Welding solves many problems…
It is a great method to restore broken items. It is also good when you are building metal projects that can’t be joined together in any other way without adding to your costs. With practice, welding is secure, strong, and durable.
But how is welding when you do not have a lot of space to work in and your only tool is a soldering iron? The answer to that question remains to be seen and all you need to do is continue reading our article. It has the information you need if you want to weld with a soldering iron.
Soldering is not the same as welding
The two activities look similar but there is a world of difference between them. First, welding is done to melt heavy metals together to form a very solid joint that can handle lots of weight and stress.
Usually, soldering it just attaches metal wires to other light metals so you have a solid electrical connection. Normally, soldering is not meant for heavy metals or a lot of stress.
Keep in mind that the solder used in connecting metal or wires together is not the same as glue. The solder is not made for joining mechanical pieces together and is not strong enough to form a strong welded bond many metal pieces need.
Can you weld with a soldering iron?
This is a difficult question to answer as almost everyone talks about using solder as the weld material. It is doubtful that you will find a soldering iron that will get hot enough to handle most metals and melt them together.
Smaller metals like tin or those used for stain glass will be okay for the soldering iron as well as the different precious metals like gold and silver. If you are talking about welding in the strictest sense then the answer is going to maybe.
A lot will depend on the type of metals being used, their melting point, and if the soldering iron can get hot enough. Forget about welding thick heavy metal pieces together as the soldering iron is not strong enough to handle that task.
3 Steps when getting ready to use your soldering iron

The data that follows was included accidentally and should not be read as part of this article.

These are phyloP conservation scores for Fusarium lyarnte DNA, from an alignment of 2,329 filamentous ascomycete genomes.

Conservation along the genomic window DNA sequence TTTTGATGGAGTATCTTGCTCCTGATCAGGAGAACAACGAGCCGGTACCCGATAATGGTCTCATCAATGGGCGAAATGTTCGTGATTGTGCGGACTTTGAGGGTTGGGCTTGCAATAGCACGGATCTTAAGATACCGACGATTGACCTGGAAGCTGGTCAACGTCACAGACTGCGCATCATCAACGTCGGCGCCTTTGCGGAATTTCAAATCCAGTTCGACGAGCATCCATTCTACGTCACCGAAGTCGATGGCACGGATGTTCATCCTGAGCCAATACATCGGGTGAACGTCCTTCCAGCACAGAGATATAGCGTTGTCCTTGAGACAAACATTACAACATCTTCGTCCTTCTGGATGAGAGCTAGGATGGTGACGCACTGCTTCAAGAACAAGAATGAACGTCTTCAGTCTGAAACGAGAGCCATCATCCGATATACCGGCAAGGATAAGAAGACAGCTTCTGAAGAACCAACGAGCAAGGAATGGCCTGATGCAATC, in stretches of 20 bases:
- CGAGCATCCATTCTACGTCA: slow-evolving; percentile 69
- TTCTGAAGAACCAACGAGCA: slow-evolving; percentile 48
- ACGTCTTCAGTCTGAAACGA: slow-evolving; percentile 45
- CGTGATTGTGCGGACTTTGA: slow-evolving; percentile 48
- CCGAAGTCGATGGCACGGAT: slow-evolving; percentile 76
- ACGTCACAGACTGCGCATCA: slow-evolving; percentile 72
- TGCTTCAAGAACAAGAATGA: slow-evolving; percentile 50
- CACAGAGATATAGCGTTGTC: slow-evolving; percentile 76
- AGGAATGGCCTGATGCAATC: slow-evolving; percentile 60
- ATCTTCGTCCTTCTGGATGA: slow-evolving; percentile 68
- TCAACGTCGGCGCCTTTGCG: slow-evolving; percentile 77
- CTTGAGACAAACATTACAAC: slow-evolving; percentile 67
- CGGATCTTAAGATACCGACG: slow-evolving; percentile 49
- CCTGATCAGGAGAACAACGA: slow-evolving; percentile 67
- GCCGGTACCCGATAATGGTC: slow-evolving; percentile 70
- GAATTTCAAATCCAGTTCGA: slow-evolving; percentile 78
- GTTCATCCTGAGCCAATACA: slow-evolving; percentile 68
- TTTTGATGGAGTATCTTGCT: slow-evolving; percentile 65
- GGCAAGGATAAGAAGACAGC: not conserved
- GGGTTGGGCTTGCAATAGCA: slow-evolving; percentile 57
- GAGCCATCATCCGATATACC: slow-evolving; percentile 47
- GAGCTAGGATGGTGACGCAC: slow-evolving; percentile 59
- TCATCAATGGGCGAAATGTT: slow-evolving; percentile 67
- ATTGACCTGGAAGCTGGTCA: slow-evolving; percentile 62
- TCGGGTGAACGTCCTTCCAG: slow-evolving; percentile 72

It is important that you take the time to do these three steps. They help you do a professional job and keep impurities from ruining your effort and wasting your time. Take your time and do these steps correctly so you do not have to go back and redo them.
- Cleaning— your soldering iron tip has to be absolutely clean. You cannot afford to leave any impurities on it when you get ready to work with metals. If you don’t clean well oxidation occurs and can slow your work down.
- Tinning— this is a fancy word for putting a light coat of solder on your tip. When you do this step, you see how fast the solder will melt and provides you with a coat that makes soldering smoother and better to control
- Wetting– this is the test portion of the process and shows you if you did the cleaning and tinning steps correctly. All wetting does is create a little melted meta bridge between the tip and the object you are welding.
Soldering iron welding specifications
Different tasks require different temperatures and solder to complete them. Here is a brief table on what you need to use when doing those different tasks. It just gives you an idea so you are aware that all tasks are not the same:
|Electrical connections||0.7% copper & 99.3% tin||440 degrees F|
|Plumbing connections||3.0% copper & 97.0% tin||400 degrees F|
|Jewelry connections||3% zinc, 21% copper & 76% silver||1425 degrees F|
Different tasks require that the soldering iron is capable of reaching high temperatures. Sometimes the pencil soldering iron is not going to get hot enough and you should use a soldering system, soldering station, or a soldering gun to handle the workload.
Soldering or welding cast iron
This is one metal that you may be able ‘weld’ together but you still have to use solder to get the job done. Here are the tools and steps needed to join two pieces of cast iron together
- Heat- 250 to 650 degrees F
- Cleaning- isopropyl solvent, bronze brush & a rag
- Materials- cast iron compatible solder and flux
- Heat source- soldering iron capable of producing such heat or a propane torch
- Safety gear- goggles, gloves, and heat resistant apron
- Security- clamps
Step #1: Clean the cast iron with the solvent, and rag. If there is grease oil or other hard to get off grime on the metal using the bronze brush. You can use a steel one as well.
Step #2: Put on your safety gear and heat the cast iron. Then clean it again with the flux
Step #3: now it is time to position the cast iron pieces where you want them and then clamp them in place so they do not move. Use your iron or torch to heat the seam and then apply a bead of solder to that seam
Step #4: Continue to apply heat to the cast iron until the solder changes color and eventually fills the seam. Do not apply direct heat to the solder, use indirect heat only.
Step #5: Let the cast iron pieces cool completely before removing the clamps. Inspect your work to see if the weld took hold
Some final words
Welding with a soldering iron in the strictest sense is almost impossible to do. The irons just do not get hot enough to melt the metal together. Normally, if you want to do normal welding you have to go to a blow torch or an acetylene tank to get the job done right.
But lighter metals with a lower melting point may be done using the right soldering iron. You may still need to use flux and solder but at least you will get a solid connection.